The almost horror movie like terror experience for those who served on the front lines of the Cold War is what inspired me to write my own book, Red Coat Running. I wanted to capture that time and help the reader understand that we have been through fearful times before and, in that light, understand that uncertainty is normal. Yes, it is normal to live with the unknown. For all mankind’s history we have faced the fears of our age and come out the other side only to find a new age with new challenges. We are the human race…this is what we do.

Bridge of Spies did a great job of conveying these things to me. My wife and I also appreciated the human touch Tom Hanks brought to the roll of Mr. Donovan, a hapless attorney out of his depth yet determined to do right in a morally questionable situation. Frankly, the character was a lot like my Shawn Riggs of Red Coat Running, an out of his depth rookie agent also trying to do right. If they ever make a movie of my book (and man would that be cool), I would love them to hire the same team that pulled off Bridge of Spies.

I highly recommend you check this movie out.

The Importance of Perspective

I am soon to re-release an early short story of mine on Amazon to include the following essay:

What’s really scary about the Nazis?Time Travel Impossible Cover

Different people will have different answers, but to me it comes down to this; the Nazis ware human. It wasn’t space aliens, or vampires who committed such heinous acts of hatred and death. Nor did Hitler possess any magical “philosopher’s stone” to compel the citizens of Germany to turn on their neighbors and then on the world. Nope, it was all done by people who were just as human as you or I.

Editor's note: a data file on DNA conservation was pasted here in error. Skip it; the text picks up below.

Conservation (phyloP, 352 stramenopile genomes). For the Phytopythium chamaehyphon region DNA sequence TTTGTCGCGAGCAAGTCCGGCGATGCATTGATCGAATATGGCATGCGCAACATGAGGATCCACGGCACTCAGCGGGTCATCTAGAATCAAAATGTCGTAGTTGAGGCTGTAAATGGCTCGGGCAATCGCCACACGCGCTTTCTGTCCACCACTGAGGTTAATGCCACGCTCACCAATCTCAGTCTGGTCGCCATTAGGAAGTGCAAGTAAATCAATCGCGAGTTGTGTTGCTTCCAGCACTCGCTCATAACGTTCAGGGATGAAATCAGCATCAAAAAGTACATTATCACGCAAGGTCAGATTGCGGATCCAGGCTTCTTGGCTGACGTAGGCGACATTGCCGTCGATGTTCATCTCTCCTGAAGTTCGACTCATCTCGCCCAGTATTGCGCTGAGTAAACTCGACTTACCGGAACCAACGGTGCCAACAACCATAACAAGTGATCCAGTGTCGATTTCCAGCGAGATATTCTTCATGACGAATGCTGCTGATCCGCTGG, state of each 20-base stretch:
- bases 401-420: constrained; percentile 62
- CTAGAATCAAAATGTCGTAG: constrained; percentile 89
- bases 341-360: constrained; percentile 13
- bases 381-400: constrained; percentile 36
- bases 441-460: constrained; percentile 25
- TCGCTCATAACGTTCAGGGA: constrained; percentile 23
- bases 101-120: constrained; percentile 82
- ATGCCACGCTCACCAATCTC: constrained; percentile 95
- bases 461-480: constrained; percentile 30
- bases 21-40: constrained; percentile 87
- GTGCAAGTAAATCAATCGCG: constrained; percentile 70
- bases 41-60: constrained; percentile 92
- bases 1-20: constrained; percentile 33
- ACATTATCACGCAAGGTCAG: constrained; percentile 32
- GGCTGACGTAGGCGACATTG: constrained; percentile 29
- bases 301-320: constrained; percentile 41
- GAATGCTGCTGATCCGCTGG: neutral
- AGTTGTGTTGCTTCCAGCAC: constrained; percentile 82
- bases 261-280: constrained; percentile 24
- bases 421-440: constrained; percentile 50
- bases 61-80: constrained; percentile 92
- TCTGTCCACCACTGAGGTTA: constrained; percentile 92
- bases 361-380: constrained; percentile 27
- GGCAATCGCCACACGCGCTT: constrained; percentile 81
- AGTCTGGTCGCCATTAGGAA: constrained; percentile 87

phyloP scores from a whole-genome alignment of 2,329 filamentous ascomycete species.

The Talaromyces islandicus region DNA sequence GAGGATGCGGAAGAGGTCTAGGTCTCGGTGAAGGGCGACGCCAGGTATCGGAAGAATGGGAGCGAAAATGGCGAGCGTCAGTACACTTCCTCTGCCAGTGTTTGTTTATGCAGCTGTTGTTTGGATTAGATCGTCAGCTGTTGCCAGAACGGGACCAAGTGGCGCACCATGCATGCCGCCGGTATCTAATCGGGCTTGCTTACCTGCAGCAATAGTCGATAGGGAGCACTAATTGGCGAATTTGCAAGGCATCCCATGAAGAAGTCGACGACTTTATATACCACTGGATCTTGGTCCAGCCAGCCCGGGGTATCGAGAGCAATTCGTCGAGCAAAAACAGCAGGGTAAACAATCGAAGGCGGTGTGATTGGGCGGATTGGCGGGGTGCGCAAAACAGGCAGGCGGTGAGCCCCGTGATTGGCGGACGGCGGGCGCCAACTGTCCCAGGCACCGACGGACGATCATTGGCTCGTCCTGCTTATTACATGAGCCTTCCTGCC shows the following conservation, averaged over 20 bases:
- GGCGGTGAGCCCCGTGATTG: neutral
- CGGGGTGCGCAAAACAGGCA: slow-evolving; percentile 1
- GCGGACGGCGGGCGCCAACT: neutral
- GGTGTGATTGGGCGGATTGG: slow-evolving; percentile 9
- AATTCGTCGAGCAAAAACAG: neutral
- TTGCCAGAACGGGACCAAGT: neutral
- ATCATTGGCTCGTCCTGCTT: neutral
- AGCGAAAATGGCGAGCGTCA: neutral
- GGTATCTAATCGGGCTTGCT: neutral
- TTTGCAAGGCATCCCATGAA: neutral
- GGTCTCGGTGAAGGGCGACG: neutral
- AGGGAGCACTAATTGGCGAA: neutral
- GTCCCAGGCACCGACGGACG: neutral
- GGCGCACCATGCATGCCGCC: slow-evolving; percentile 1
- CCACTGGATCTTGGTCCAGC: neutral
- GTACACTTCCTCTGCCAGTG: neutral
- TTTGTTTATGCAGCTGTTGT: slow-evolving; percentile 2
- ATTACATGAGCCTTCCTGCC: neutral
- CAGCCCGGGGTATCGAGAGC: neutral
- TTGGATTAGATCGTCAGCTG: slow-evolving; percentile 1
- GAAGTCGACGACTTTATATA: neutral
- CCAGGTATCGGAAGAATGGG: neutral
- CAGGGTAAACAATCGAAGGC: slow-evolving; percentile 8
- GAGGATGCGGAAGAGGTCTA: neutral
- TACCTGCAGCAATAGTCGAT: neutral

What is it about people that can turn them into such beast? How can any sane and rational person watch children being murdered and then go home to dinner? Few survive who remember that time but even the black and white photographs profoundly disturb us today. So why did people do it?

My answer is one word; perspective.

Let me explain with a true life example: I once knew a decent man who once took part in an angry mob. It was back in the 1960 and it was in Poland. Anti-Soviet sentiment was high, and an anti-communist rally was taking place—when four, stupid Russian soldiers took a wrong turn and found themselves before a crowd of hundreds of angry Poles. Were these four draftees responsible for all of communism’s woes? No. Would their death change anything in world events? No. But the crowd turned hostile and charged these four schmucks anyway, and my acquaintance was in the middle of it, screaming for blood.

So what happened to the four Russians? An unknown Polish man jumped in front of the mob and shouted them down. In moments my acquaintance realized that what he was about to do was wrong. The unknown man had given the mob perspective to understand how their actions would create bad consequences for all (including the mothers of four, stupid Russian soldiers).

This story has stayed with me for thirty years now. I remember every detail that was told to me, yet I wasn’t even born when these events took place.


Because the story gave me perspective. Stories have power and they have effects in the real world. Thanks to my acquaintance of long ago I now know something crucially important. That is, when you stand in the middle of the mob you cannot see the future, you can only see the now. Now you are scared. Now you feel threatened. Now you are acting as part of a group, not as an individual.

John F. Kennedy said, “There is something immoral about abandoning your own judgment,” and who would do such a thing?

The answer, of course, is people. People like you and I do it. We get caught up in the now and fail to see tomorrow’s perspective on things. I look at the anti-Muslim hysteria in America right now (2015), and I see scared Americans who feel threated by some fellow citizens whose beliefs they do not wish to understand. There have been some random acts of anti-Muslim violence, but thankfully no mob has formed yet. But it begs the question; are we abounding our own moral judgement out of fear? Perhaps, but there is still time to give ourselves some perspective, and that’s exactly what history is for.